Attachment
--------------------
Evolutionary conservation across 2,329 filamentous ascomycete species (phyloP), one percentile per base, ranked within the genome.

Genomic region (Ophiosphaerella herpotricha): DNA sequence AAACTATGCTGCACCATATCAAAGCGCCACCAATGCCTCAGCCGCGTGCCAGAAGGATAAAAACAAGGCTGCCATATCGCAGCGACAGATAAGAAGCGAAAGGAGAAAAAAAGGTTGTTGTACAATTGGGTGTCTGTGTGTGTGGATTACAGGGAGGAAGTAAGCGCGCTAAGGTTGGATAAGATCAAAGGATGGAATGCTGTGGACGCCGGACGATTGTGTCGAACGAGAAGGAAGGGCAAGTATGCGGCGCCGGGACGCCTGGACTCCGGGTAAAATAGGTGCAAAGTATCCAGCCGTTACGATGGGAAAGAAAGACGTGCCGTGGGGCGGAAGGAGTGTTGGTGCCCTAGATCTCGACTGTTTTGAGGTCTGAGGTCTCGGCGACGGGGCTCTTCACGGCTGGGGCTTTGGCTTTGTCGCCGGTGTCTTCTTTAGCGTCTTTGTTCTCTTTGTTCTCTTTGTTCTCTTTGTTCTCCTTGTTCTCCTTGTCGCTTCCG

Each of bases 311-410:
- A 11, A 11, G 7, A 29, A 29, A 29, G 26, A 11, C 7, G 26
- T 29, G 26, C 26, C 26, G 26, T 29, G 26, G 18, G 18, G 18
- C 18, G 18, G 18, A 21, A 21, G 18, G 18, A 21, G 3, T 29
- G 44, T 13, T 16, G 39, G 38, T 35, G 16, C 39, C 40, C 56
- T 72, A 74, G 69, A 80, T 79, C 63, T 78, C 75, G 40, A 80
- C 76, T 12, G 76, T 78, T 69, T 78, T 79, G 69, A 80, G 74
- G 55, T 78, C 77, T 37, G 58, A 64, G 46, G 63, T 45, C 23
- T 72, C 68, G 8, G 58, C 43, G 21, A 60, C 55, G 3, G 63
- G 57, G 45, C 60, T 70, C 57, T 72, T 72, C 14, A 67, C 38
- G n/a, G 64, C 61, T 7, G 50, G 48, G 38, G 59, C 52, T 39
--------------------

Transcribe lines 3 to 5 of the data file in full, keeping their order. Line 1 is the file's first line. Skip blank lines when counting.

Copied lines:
Each of bases 311-410:
- A 11, A 11, G 7, A 29, A 29, A 29, G 26, A 11, C 7, G 26
- T 29, G 26, C 26, C 26, G 26, T 29, G 26, G 18, G 18, G 18